Bornstein concerned a taxpayer who was a sole director, shareholder and employee of a small company. At the end of each financial year Mr Bornstein, as ‘employer’, would make a superannuation contribution into his own superannuation fund. While overseas between 21 June and 8 July 2007, Mr Bornstein emailed his accountant to ask whether a superannuation contribution needed to be made prior to 30 June. Mr Bornstein received no response from his accountant, and decided to check the ATO website to see when the contribution could be made.
 
Mr Bornstein found on the website that an employer has up until 28 July to make a compulsory contribution for the previous quarter in accordance with the Superannuation Guarantee Administration Act 1992 (Cth). However, the site did not identify the consequences of such late payment on the employee under the excess contributions regime. Mr Bornstein was not aware of this parallel regime.
 
In reliance on the belief that a payment on 10 July 2007 would relate to the 2007 income year, Mr Bornstein proceeded to make a contribution. In June 2008 Mr Bornstein made a further contribution to his superannuation fund after confirming with his accountant that this was correct.  The ATO later assessed him for excess contributions tax because of the June 2008 payment.
 
Based on the circumstances, Mr Bornstein applied to the Commissioner to exercise his discretion to disregard the resulting excess contributions. However, the Commissioner did not exercise his discretion to do so.
 
On appeal of the decision, the Tribunal held that the Commissioner’s decision should be set aside and that discretion should be exercised in favour of Mr Bornstein. Senior Member McCabe held that special circumstances existed because there was a “‘perfect storm’ of events, miscommunications and misunderstandings”.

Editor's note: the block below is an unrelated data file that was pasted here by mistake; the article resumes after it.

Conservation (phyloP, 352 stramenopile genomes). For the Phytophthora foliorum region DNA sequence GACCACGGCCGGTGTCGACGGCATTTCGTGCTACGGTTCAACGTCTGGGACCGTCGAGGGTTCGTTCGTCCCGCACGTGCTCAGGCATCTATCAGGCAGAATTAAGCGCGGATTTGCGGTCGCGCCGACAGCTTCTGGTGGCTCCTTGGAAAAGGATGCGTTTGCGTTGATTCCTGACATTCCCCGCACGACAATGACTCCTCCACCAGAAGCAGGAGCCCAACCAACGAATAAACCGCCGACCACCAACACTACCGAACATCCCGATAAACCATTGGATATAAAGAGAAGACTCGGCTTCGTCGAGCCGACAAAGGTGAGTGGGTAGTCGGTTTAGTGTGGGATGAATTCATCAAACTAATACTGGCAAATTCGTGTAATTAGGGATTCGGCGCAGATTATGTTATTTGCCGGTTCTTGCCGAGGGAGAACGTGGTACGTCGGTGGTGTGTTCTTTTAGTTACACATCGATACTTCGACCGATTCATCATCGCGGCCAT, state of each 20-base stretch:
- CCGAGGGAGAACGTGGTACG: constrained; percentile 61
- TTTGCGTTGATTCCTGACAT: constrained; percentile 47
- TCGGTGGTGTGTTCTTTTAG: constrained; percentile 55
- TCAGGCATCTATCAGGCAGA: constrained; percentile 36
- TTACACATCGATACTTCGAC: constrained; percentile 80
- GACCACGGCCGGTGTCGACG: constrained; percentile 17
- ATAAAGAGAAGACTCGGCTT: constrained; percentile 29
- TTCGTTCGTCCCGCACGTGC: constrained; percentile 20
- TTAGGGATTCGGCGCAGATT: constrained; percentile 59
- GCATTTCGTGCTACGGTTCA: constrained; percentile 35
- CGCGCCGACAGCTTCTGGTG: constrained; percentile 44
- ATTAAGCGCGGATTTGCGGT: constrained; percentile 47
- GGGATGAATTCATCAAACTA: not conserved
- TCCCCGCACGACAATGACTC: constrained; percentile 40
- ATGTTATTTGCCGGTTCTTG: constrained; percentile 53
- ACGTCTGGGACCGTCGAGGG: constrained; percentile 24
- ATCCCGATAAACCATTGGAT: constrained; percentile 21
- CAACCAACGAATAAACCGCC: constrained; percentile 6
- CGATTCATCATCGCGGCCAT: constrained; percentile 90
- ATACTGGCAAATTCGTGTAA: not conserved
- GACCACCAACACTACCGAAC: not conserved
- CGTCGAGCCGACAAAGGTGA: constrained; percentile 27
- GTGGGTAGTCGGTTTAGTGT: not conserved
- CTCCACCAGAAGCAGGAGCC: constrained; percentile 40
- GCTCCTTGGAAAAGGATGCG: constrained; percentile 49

The Decision Impact Statement released by the ATO affirms this decision, and states that the decision is consistent with its stated view in PS LA 2008/1. In particular, paragraph 37 of PS LA 2008/1 provides that “each individual case will present a unique set of circumstances that need to be considered and weighed up in forming an opinion. It may not be helpful to focus too closely on each particular circumstance and ask whether it is special. Of itself, one particular matter is unlikely to be special for there would be many other individuals in a similar situation. The question is whether, when the relevant circumstances of the individual and the making of the relevant contribution are looked at in their entirety, they may be fairly described as unusual, uncommon or exceptional so as to warrant the exercise of the discretion”
 
It is not surprising that the ATO has affirmed this decision, as the decision establishes a very high threshold for exercising the discretion. 
 

Posted in: Tax & ATO News Australia at 20 March 13

New Commissioner of Taxation flags changes to the appeal process